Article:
Friday, February 29, 2008

The Domestic Policy Gap

Since Tuesday night's Democratic debate, Senators Obama and McCain have sparred over each other's positions on the Iraq War and foreign policy. While the Iraq War is an important issue, and one in which the candidates clearly differ, most indicators are that domestic policy will play the dominant role in the upcoming general election. This can be confirmed by looking at the exit poll results from CNN's Election Center, which list which issues voters considered most important. I've summarized the results for 6 states below:

State Democratic Issues Republican Issues
Missouri Economy 55%, Health Care 22%, Iraq 19% Economy 44%, Iraq 20%, Illegal Immigration 18%, Terrorism 13%
Georgia Economy 54%, Health Care 21%, Iraq 21% Economy 42%, Illegal Immigration 22%, Iraq 18$, Terrorism 13%
California Economy 46%, Iraq 32%, Health Care 19% Economy 34%, Illegal Immigration 28%, Iraq 19%, Terrorism 15%
Virginia Economy 49%, Iraq 30%, Health Care 17% Economy 32%, Iraq 24%, Terrorism 21%, Illegal Immigration 19%
New York Economy 46%, Iraq 30%, Health Care 20% Economy 42%, Iraq 20%, Terrorism 18%, Illegal Immigration 17%
Tennessee Economy 52%, Iraq 23%, Health Care 22% Economy 37%, Illegal Immigration 25%, Iraq 17%, Terrorism 17%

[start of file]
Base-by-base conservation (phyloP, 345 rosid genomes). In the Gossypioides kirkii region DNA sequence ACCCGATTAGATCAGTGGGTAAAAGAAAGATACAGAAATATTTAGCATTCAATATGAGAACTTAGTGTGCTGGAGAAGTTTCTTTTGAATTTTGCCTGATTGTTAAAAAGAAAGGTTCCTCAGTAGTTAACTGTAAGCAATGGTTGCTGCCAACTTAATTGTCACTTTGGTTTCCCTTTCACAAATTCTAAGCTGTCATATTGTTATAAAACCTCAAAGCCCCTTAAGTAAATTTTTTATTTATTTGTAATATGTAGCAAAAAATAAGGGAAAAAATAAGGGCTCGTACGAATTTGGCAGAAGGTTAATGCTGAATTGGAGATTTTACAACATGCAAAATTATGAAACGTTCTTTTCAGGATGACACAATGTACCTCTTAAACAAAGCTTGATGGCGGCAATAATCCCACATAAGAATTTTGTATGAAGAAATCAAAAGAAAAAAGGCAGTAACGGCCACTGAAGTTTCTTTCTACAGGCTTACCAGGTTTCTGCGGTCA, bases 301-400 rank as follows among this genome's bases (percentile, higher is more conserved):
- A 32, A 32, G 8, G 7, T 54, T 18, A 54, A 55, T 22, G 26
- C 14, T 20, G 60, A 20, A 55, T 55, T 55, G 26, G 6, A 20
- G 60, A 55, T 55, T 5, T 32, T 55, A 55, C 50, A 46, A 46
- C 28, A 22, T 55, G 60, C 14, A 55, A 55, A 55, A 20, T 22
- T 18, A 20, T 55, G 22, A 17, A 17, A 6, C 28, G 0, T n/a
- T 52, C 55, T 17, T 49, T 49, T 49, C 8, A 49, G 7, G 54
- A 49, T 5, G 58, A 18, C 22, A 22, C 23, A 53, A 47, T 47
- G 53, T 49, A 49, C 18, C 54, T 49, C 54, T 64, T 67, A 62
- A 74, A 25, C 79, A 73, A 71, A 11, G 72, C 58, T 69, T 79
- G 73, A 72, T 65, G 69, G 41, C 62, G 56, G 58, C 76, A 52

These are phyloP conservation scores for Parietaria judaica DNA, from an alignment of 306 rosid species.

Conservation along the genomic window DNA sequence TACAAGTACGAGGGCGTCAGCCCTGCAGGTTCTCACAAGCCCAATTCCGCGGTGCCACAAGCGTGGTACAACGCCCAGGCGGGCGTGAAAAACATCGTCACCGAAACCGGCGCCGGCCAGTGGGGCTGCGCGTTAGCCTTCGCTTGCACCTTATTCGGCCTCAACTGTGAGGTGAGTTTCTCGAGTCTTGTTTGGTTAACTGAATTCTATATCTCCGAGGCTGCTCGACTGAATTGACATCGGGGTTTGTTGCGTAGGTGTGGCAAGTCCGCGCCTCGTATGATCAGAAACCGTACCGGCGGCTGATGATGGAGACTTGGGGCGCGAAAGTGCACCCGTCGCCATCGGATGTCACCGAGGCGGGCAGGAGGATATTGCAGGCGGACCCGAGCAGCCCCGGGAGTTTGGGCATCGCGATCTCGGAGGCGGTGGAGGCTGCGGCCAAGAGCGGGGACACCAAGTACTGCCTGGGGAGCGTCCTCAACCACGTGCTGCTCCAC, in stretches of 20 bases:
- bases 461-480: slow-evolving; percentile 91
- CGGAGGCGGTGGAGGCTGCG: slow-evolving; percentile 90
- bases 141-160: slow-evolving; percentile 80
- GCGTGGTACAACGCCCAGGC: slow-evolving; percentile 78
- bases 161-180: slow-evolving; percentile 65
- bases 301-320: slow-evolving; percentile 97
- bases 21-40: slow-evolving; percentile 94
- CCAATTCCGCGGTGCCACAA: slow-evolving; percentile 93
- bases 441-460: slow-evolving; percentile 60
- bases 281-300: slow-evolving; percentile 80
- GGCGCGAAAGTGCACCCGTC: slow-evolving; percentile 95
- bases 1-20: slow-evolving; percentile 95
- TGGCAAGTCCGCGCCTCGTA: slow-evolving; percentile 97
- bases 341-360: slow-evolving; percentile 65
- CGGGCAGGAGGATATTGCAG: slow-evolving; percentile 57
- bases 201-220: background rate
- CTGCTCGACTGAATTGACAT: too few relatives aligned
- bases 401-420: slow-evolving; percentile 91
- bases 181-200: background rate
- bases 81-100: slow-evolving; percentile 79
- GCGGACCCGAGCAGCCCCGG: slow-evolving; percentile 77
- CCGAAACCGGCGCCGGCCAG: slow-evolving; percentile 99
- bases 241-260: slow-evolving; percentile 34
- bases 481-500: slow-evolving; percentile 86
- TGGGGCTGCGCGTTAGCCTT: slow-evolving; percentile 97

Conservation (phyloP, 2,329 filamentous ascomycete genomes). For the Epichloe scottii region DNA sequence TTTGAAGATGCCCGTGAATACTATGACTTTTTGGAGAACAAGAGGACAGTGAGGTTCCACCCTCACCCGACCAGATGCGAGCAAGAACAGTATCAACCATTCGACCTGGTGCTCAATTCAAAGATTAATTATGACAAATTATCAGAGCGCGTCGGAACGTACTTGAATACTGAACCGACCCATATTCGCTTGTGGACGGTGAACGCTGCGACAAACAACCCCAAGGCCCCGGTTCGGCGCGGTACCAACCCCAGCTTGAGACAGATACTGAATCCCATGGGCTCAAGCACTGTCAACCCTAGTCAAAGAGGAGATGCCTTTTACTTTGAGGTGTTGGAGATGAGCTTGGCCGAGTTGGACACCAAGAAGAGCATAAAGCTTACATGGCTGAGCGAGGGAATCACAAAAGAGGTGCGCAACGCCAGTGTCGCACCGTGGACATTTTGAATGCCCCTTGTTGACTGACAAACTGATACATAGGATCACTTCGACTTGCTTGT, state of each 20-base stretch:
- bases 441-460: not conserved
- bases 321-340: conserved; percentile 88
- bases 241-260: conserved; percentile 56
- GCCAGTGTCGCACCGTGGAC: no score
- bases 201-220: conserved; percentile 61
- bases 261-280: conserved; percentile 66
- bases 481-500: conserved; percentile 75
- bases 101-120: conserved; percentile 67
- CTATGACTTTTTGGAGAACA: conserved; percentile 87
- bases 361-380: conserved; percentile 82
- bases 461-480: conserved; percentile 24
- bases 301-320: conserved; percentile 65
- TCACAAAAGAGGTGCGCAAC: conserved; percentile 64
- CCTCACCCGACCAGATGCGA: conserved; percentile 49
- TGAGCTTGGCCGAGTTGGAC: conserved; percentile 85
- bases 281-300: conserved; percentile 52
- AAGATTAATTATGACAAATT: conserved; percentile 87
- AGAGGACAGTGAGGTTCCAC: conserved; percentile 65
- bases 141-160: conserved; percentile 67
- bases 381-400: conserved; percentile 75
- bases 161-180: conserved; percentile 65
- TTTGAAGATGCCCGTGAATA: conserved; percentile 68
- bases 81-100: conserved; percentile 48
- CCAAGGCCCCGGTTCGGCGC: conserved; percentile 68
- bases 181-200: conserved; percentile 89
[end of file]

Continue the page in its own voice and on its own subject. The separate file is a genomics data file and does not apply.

The highest poll for military/foreign affairs was among Virginia Republicans where Iraq and Terrorism combined for 45%. For the other states, Republicans polled this combination in the mid 30s, while Democrats polled Iraq by itself between 17% and 30%. All the poll results show the economy as the top issue ranging from 32% for Virginia Republicans to 55% for Missouri Democrats. Democrats cited health care as an important issue (17%-22%) while Republicans looked at illegal immigration (17%-28%)

While these numbers are no surprise given the condition of our economy, they should cause concern for Senator McCain. If you look at his record of bills/amendments introduced and passed since 2003 (tab McCain Categorized on the Spreadsheet), you will notice that much of his effort is focused in the defense/foreign policy arena. Out of the 92 bills and amendments he proposed and passed over the last 5 years, 60 of them came in the areas of defense, foreign policy or native-american relations. Looking at just the last 3 years, that number is 36 out of 43 total. Additionally, many of the bills I have classified as "other" are homeland security related, hardly falling under the economy, health-care, illegal immigration umbrella.

It is clear that domestic policy has not been an area of great concentration for Senator McCain. He has admitted himself that he doesn't know as much as he should about the economy, as this video shows. While this is understandable given his extensive military background, Senator McCain's foreign policy expertise may not be enough to win this election, especially considering that many of his foreign policy positions have not been very popular. Senator McCain will have to work very hard to close the domestic policy gap if he is going to make a convincing case to the American people this fall.

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